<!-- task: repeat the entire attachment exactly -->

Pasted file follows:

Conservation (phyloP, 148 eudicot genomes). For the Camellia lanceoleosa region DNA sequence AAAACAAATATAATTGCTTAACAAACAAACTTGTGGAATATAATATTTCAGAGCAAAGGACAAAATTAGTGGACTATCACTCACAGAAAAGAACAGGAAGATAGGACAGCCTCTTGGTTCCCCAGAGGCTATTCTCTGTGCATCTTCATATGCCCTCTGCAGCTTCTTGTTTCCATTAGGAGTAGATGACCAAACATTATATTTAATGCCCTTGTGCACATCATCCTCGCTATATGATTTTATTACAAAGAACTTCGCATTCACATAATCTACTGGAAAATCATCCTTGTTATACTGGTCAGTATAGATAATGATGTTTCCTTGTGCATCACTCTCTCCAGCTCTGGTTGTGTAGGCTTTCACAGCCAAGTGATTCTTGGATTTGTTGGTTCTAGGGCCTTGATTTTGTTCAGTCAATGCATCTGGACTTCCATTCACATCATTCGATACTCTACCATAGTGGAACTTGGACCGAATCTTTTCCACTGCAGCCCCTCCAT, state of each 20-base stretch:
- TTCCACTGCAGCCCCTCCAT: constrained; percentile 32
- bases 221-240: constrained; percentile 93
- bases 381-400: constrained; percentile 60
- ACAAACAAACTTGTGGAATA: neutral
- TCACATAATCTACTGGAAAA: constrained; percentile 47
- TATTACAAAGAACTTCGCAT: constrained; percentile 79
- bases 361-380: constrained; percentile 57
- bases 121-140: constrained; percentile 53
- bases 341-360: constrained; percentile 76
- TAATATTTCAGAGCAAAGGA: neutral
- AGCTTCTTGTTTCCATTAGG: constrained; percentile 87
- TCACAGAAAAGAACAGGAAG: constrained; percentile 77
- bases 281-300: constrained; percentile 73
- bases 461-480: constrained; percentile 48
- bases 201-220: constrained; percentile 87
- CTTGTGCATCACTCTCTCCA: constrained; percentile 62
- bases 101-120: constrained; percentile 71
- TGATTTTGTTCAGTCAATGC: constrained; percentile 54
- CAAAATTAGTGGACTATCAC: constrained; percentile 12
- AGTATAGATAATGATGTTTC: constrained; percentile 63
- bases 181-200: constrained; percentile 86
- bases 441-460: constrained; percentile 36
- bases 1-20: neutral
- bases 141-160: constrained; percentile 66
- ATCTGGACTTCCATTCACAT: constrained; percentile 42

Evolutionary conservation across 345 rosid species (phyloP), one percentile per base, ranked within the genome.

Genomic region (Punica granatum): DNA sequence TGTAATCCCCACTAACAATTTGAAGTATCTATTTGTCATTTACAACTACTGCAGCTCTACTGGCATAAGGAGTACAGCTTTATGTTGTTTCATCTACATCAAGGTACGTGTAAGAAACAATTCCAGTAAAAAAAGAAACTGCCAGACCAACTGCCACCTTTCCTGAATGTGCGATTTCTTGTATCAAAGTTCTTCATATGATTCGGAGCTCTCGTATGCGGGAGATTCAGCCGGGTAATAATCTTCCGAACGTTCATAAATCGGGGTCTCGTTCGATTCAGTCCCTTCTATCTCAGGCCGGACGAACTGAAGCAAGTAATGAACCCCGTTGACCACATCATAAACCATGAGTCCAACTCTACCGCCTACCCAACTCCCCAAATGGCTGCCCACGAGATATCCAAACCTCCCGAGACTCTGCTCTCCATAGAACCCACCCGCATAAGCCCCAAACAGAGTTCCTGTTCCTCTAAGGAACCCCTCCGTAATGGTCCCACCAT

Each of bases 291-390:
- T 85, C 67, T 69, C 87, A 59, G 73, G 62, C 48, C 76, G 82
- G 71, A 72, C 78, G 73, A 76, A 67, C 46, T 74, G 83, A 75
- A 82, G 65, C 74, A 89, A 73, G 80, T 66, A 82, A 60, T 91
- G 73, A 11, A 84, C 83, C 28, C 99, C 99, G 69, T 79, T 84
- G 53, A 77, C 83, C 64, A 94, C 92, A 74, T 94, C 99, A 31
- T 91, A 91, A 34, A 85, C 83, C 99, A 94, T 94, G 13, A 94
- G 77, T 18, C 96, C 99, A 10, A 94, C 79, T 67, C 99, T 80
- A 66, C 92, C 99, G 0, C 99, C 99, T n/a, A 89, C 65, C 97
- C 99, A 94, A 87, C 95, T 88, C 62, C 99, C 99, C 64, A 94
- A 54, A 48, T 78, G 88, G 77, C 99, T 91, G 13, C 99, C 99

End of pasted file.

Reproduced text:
Conservation (phyloP, 148 eudicot genomes). For the Camellia lanceoleosa region DNA sequence AAAACAAATATAATTGCTTAACAAACAAACTTGTGGAATATAATATTTCAGAGCAAAGGACAAAATTAGTGGACTATCACTCACAGAAAAGAACAGGAAGATAGGACAGCCTCTTGGTTCCCCAGAGGCTATTCTCTGTGCATCTTCATATGCCCTCTGCAGCTTCTTGTTTCCATTAGGAGTAGATGACCAAACATTATATTTAATGCCCTTGTGCACATCATCCTCGCTATATGATTTTATTACAAAGAACTTCGCATTCACATAATCTACTGGAAAATCATCCTTGTTATACTGGTCAGTATAGATAATGATGTTTCCTTGTGCATCACTCTCTCCAGCTCTGGTTGTGTAGGCTTTCACAGCCAAGTGATTCTTGGATTTGTTGGTTCTAGGGCCTTGATTTTGTTCAGTCAATGCATCTGGACTTCCATTCACATCATTCGATACTCTACCATAGTGGAACTTGGACCGAATCTTTTCCACTGCAGCCCCTCCAT, state of each 20-base stretch:
- TTCCACTGCAGCCCCTCCAT: constrained; percentile 32
- bases 221-240: constrained; percentile 93
- bases 381-400: constrained; percentile 60
- ACAAACAAACTTGTGGAATA: neutral
- TCACATAATCTACTGGAAAA: constrained; percentile 47
- TATTACAAAGAACTTCGCAT: constrained; percentile 79
- bases 361-380: constrained; percentile 57
- bases 121-140: constrained; percentile 53
- bases 341-360: constrained; percentile 76
- TAATATTTCAGAGCAAAGGA: neutral
- AGCTTCTTGTTTCCATTAGG: constrained; percentile 87
- TCACAGAAAAGAACAGGAAG: constrained; percentile 77
- bases 281-300: constrained; percentile 73
- bases 461-480: constrained; percentile 48
- bases 201-220: constrained; percentile 87
- CTTGTGCATCACTCTCTCCA: constrained; percentile 62
- bases 101-120: constrained; percentile 71
- TGATTTTGTTCAGTCAATGC: constrained; percentile 54
- CAAAATTAGTGGACTATCAC: constrained; percentile 12
- AGTATAGATAATGATGTTTC: constrained; percentile 63
- bases 181-200: constrained; percentile 86
- bases 441-460: constrained; percentile 36
- bases 1-20: neutral
- bases 141-160: constrained; percentile 66
- ATCTGGACTTCCATTCACAT: constrained; percentile 42

Evolutionary conservation across 345 rosid species (phyloP), one percentile per base, ranked within the genome.

Genomic region (Punica granatum): DNA sequence TGTAATCCCCACTAACAATTTGAAGTATCTATTTGTCATTTACAACTACTGCAGCTCTACTGGCATAAGGAGTACAGCTTTATGTTGTTTCATCTACATCAAGGTACGTGTAAGAAACAATTCCAGTAAAAAAAGAAACTGCCAGACCAACTGCCACCTTTCCTGAATGTGCGATTTCTTGTATCAAAGTTCTTCATATGATTCGGAGCTCTCGTATGCGGGAGATTCAGCCGGGTAATAATCTTCCGAACGTTCATAAATCGGGGTCTCGTTCGATTCAGTCCCTTCTATCTCAGGCCGGACGAACTGAAGCAAGTAATGAACCCCGTTGACCACATCATAAACCATGAGTCCAACTCTACCGCCTACCCAACTCCCCAAATGGCTGCCCACGAGATATCCAAACCTCCCGAGACTCTGCTCTCCATAGAACCCACCCGCATAAGCCCCAAACAGAGTTCCTGTTCCTCTAAGGAACCCCTCCGTAATGGTCCCACCAT

Each of bases 291-390:
- T 85, C 67, T 69, C 87, A 59, G 73, G 62, C 48, C 76, G 82
- G 71, A 72, C 78, G 73, A 76, A 67, C 46, T 74, G 83, A 75
- A 82, G 65, C 74, A 89, A 73, G 80, T 66, A 82, A 60, T 91
- G 73, A 11, A 84, C 83, C 28, C 99, C 99, G 69, T 79, T 84
- G 53, A 77, C 83, C 64, A 94, C 92, A 74, T 94, C 99, A 31
- T 91, A 91, A 34, A 85, C 83, C 99, A 94, T 94, G 13, A 94
- G 77, T 18, C 96, C 99, A 10, A 94, C 79, T 67, C 99, T 80
- A 66, C 92, C 99, G 0, C 99, C 99, T n/a, A 89, C 65, C 97
- C 99, A 94, A 87, C 95, T 88, C 62, C 99, C 99, C 64, A 94
- A 54, A 48, T 78, G 88, G 77, C 99, T 91, G 13, C 99, C 99